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Huge Dataset (perhaps?) made for Range Partitioning (Long)
Posted by: JinNo Kim
Date: September 21, 2005 09:46AM

Edwin DeSouza wrote:
> JNK,
> Your scenario is interesting/challenging enough to
> have its own thread.
> Can you start a new thread here with more details
> about your scenario. That will allow us to
> explore various Partitioning options to see which
> best fits your scenario.
> - Edwin

I'm new to these forums in general, primarily because I've never been this challenged by a database requirement. Three years ago, we convinced our IT department head to let us "test" a webapp deployment using Tomcat+MySQL, in lieu of Oracle (dedicated Java+Oracle shop until then). We've had huge successes with our internal applications and migrating more of our day-to-day functions to MySQL. My team and I have been able to research our way out of most of the small bumps in the road, but our most recent project (thankfully was still in beta) slammed up against some serious walls fast. Now for the fun...

We were given storage space on a NAS solution accessed via NFS, and decided to pursue a challenge that we'd been toying with for a long time - centralizing the storage of millions of transactions a day (10-30Million seems to be pretty average after 90 days of operation - low of 6.9M high of 60M). We prepared our remote applications to output hourly batched insert statements, compress, retrieve and insert into a new database at our datacenter. By thinking through the database design pretty carefully, we end up with only one table that needs to do the bulk of the work.

This table looks like:

A_key bigint(20) unsigned NOT NULL auto_increment,
B smallint(5) unsigned NOT NULL default '0',
C datetime NOT NULL default '0000-00-00 00:00:00',
D int(10) unsigned NOT NULL default '0',
E bigint(20) unsigned NOT NULL default '0',
F tinyint(3) unsigned NOT NULL default '0',
G smallint(5) unsigned NOT NULL default '0',
H bigint(20) unsigned NOT NULL default '0',
I smallint(5) unsigned NOT NULL default '0',
J bigint(20) unsigned NOT NULL default '0',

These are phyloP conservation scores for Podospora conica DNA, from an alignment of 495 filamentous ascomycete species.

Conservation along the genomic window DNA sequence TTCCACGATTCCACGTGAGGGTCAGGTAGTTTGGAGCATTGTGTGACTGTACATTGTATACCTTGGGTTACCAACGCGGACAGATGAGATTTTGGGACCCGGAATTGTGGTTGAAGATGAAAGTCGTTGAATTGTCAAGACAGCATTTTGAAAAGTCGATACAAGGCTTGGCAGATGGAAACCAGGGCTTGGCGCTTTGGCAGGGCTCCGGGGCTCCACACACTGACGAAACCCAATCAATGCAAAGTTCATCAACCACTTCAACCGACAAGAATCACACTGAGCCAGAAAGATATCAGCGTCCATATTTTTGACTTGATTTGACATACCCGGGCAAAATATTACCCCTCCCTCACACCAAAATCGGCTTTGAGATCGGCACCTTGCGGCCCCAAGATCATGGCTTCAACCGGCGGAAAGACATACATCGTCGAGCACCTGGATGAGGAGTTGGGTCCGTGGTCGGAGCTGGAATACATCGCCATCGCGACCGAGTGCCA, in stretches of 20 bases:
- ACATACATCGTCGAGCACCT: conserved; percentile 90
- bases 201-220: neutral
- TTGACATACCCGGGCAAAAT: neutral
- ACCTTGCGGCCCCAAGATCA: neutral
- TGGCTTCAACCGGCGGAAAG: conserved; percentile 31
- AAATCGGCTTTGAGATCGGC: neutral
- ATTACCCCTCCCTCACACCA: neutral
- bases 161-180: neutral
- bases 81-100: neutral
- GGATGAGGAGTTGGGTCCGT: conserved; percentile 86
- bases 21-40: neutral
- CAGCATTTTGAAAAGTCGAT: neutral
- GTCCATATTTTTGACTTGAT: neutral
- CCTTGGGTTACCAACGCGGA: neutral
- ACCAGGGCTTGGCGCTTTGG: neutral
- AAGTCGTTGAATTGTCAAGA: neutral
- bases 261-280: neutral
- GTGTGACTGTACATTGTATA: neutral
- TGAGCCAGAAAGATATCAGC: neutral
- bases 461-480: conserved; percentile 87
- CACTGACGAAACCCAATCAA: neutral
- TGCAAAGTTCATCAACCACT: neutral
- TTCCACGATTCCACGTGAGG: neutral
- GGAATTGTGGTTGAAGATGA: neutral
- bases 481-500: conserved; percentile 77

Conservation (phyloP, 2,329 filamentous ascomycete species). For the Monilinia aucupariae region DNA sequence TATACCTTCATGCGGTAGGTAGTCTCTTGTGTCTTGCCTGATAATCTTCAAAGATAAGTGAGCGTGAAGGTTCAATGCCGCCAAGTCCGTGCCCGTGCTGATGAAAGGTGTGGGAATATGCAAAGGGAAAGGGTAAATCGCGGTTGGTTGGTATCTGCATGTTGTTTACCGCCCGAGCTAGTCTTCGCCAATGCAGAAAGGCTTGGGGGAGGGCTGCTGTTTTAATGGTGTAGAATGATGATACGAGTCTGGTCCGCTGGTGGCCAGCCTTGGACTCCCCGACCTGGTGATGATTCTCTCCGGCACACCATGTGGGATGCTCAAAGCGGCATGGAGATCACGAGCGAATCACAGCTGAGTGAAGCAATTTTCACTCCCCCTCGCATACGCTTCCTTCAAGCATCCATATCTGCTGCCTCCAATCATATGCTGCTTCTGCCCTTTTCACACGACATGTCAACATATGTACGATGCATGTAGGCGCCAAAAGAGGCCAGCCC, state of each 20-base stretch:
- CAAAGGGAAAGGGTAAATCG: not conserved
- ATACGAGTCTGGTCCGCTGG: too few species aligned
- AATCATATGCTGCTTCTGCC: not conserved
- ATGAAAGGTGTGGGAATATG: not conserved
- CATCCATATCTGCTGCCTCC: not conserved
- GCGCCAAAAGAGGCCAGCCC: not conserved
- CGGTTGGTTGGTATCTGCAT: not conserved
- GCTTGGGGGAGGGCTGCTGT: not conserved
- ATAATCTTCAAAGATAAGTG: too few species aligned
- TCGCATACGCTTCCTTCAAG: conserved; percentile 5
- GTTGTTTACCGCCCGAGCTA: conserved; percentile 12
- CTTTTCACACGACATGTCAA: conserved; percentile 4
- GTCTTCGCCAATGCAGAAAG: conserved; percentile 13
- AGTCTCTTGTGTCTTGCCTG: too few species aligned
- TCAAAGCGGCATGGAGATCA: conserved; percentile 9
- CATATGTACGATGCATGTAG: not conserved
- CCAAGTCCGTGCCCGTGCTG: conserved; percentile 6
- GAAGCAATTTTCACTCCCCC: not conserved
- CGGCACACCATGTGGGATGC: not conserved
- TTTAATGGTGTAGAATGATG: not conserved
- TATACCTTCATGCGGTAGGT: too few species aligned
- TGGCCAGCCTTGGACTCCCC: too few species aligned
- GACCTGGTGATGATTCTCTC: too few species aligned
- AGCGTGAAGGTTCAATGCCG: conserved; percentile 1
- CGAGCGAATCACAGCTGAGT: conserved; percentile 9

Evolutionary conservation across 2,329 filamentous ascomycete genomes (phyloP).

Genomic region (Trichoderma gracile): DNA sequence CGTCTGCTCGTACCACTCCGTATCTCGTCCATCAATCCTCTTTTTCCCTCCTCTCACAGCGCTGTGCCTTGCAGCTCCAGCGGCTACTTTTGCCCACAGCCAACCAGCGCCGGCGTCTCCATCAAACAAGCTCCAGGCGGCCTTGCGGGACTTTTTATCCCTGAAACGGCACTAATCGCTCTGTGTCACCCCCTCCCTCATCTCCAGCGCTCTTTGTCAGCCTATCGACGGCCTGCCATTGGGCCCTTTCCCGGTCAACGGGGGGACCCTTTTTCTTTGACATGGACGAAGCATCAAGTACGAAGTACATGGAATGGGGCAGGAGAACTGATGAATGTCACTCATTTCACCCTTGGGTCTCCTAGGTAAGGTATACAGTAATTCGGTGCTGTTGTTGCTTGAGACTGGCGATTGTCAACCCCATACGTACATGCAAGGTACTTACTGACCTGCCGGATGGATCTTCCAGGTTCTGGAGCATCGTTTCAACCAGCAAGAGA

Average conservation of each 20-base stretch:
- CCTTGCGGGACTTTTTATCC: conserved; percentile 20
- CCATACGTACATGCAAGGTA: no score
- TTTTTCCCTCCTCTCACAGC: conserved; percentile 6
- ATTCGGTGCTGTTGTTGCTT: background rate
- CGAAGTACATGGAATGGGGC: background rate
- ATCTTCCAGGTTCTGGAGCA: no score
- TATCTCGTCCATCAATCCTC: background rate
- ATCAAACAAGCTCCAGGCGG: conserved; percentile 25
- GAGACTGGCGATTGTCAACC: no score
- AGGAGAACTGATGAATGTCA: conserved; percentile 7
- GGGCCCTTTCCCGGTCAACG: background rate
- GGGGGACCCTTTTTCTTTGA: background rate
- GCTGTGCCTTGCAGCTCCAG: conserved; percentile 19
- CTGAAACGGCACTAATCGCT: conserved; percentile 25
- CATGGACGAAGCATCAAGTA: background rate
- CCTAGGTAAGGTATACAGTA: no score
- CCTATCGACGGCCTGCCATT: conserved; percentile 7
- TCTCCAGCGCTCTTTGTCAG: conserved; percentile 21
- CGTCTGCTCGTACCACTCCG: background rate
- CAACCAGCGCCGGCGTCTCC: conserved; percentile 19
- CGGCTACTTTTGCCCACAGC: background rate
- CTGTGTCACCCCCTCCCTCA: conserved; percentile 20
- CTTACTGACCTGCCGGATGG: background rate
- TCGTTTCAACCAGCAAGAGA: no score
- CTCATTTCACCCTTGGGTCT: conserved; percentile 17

K int(10) unsigned NOT NULL default '0',
L bigint(20) unsigned NOT NULL default '0',
M datetime NOT NULL default '0000-00-00 00:00:00',
PRIMARY KEY (`A_key`),
KEY C (`C`),
KEY D (`D`),
KEY G (`G`),
KEY I (`I`),
KEY K (`K`)
) TYPE {varied during testing}.

Initially, we created the table as a MyISAM table and set MAX_ROWS=4294967295 - played with InnoDB when things started getting weird ( see post at,43227,43227#msg-43227 for more details about the badness).

Basically, at ~60 days with ~1.6 billion rows in LARGE_TABLE, the system became virtually unusable. After repeated crashes, the InnoDB tablespace was so corrupt MySQL would no longer start (we did manage to recover all of the data) and I re-approached the problem. The recovery literally finished this week and our new batched inserter/gatherer is _still 'set -x' in the cron job.

We are now relying on MyISAM tables created daily on the local RAID 5 array (system was only supposed to write here for temp tables - long story) with PACK_KEYS=1 and myisampack every daily file over 3 days old (through the INSERT cronjob). I create a MERGE table for each monthly table (and tried and failed to cascade merges today - worth a shot, I guess back to unions of the MERGE definitions if those will go). Our data going back to early June topped 2.3 billion rows earlier this week and will break 2.4 tomorrow (probably).

While this approach is working, the 127 table limit in the global MERGE definition is rapidly approaching and I'd really like to just continue accessing the data as a single table.

We will soon begin developing the tablespace and queries for the mining of this data - and for that application, rapid response is far less important than being able to hit a vast amount of data. When Mr. DeSouza pointed me here from the post to the performance forum, the ranged partitioning looked like it may meet my needs well, if it will be possible to define partitions down to daily ranges :)

It's tempting to burn another server and build 5.1 from source, just to see if and how partitioning will perform for this application. I guess this has gone on long enough - I welcome any input that any of you can provide. Does this sound like an application/DB made for partitioning?

If there's more information that you need, I will comply to the best of my abilities within the NDA that binds so many of us (myself included)...

Thanks for any replies,


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